1. Lanning NJ, Carter-Su C. Recent advances in growth hormone signaling. Rev Endocr Metab Disord. 2006 Dec;7(4):225-35.
2. Rudman D, Feller AG. Effects of human growth hormone in men over 60 years old. N Engl J Med. 1990 Jul 5;323(1):1-6.
3. Sonntag WE, Bennett C, Ingram R, et al. Growth hormone and IGF-I modulate local cerebral glucose utilization and ATP levels in a model of adult-onset growth hormone deficiency. Am J Physiol Endocrinol Metab. 2006 Sep;291(3):E604-10.
4. Khan AS, Sane DC, Wannenburg T, et al. Growth hormone, insulin-like growth factor-1 and the aging cardiovascular system. Cardiovasc Res. 2002 Apr;54(1):25-35.
5. Khorram O, Yeung M, Vu L, Yen SS. Effects of [norleucine27] growth hormone-releasing hormone (GHRH) (1-29)-NH2 administration on the immune system of aging men and women. Clin Endocrinol Metab. 1997 Nov;82(11):3590-6.
6. Corpas E, Harman SM, Piñeyro MA, Roberson R, Blackman MR. Growth hormone (GH)-releasing hormone-(1-29) twice daily reverses the decreased GH and insulin-like growth factor-I levels in old men. J Clin Endocrinol Metab. 1992 Aug;75(2):530-5.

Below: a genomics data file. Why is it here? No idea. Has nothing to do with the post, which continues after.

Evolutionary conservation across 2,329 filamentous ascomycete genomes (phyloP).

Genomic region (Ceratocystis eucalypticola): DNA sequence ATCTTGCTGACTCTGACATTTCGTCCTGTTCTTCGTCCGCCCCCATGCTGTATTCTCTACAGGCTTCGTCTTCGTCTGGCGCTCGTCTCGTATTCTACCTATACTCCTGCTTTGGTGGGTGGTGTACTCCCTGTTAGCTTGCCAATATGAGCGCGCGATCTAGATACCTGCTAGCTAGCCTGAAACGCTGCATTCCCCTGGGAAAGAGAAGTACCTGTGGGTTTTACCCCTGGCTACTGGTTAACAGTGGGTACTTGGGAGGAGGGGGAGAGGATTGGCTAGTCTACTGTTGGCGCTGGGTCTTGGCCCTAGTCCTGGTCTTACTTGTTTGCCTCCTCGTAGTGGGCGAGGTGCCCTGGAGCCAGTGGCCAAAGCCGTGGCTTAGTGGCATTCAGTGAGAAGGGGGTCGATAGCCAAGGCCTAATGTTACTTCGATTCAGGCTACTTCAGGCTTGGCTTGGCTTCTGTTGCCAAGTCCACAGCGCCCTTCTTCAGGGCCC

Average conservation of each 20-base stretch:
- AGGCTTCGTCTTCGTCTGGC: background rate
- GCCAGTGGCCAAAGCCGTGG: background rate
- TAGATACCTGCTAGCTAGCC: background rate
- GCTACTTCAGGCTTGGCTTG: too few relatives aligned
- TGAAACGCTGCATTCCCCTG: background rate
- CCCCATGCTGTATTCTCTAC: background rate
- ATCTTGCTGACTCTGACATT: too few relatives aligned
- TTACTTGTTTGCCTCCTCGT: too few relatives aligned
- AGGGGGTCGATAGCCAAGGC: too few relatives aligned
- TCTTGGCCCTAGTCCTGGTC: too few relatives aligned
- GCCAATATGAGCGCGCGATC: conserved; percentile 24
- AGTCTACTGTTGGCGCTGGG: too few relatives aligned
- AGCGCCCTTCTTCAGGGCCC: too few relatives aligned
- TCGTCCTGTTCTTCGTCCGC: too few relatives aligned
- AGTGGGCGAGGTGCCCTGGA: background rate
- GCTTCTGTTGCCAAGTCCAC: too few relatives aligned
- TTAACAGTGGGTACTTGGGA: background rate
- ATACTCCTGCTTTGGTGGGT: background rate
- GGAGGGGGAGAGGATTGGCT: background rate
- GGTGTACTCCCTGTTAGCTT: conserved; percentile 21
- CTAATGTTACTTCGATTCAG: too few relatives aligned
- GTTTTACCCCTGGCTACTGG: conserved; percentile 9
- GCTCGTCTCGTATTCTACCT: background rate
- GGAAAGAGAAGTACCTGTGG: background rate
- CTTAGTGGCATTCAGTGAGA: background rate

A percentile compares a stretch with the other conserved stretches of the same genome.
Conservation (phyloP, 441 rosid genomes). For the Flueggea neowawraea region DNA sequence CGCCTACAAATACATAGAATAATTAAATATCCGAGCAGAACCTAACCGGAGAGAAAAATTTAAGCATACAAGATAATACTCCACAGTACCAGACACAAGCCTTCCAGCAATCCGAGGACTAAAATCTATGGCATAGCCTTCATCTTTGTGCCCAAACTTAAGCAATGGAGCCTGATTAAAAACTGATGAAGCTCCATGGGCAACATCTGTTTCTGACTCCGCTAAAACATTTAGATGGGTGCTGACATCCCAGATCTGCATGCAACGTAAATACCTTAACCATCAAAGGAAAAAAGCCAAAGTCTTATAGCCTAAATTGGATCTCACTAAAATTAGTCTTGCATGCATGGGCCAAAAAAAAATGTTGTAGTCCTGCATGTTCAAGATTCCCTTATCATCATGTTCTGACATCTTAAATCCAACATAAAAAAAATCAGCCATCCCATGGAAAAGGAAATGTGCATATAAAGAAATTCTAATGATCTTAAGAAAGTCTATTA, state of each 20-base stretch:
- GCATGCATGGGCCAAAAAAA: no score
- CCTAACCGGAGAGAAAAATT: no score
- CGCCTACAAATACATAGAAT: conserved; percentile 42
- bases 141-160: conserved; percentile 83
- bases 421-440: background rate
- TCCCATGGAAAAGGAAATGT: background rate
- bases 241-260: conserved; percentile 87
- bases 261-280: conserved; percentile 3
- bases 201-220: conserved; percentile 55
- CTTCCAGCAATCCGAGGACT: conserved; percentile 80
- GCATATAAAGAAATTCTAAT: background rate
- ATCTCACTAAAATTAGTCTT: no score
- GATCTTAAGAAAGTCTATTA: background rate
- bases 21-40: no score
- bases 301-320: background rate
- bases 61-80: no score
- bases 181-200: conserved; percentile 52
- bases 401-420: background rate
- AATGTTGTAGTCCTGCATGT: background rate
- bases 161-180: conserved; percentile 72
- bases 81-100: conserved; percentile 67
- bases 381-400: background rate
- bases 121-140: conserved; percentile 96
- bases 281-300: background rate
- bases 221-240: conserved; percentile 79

7. Vittone J, Blackman MR, Busby-Whitehead J, et al. Effects of single nightly injections of growth hormone-releasing hormone (GHRH 1-29) in healthy elderly men. Metabolism. 1997 Jan;46(1):89-96.
8. Russell-Aulet M, Jaffe CA, Demott-Friberg R, Barkan AL. In vivo semiquantification of hypothalamic growth hormone-releasing hormone (GHRH) output in humans: evidence for relative GHRH deficiency in aging. J Clin Endocrinol Metab. 1999 Oct;84(10):3490-7.
9. Soule SG, Macfarlane P, Levitt NS, Millar RP. Contribution of growth hormone-releasing hormone and somatostatin to decreased growth hormone secretion in elderly men. Afr Med J. 2001 Mar;91(3):254-60.
11. Walker RF. Sermorelin: a better approach to management of adult-onset growth hormone insufficiency? Clin Interv Aging. 2006;1(4):307-8.
12. Prakash A, Goa KL. Sermorelin: a review of its use in the diagnosis and treatment of children with idiopathic growth hormone deficiency. BioDrugs. 1999 Aug;12(2):139-57.
13. Schwartz ID, Grunt JA, Berg S, Jacobson JD, Moore WV, Howard CP. Growth during and after a trial of growth hormone releasing hormone 1-29 in children with idiopathic short stature or growth hormone neurosecretory dysfunction. J Pediatr Endocrinol Metab. 2000 Jun;13(6):645-50.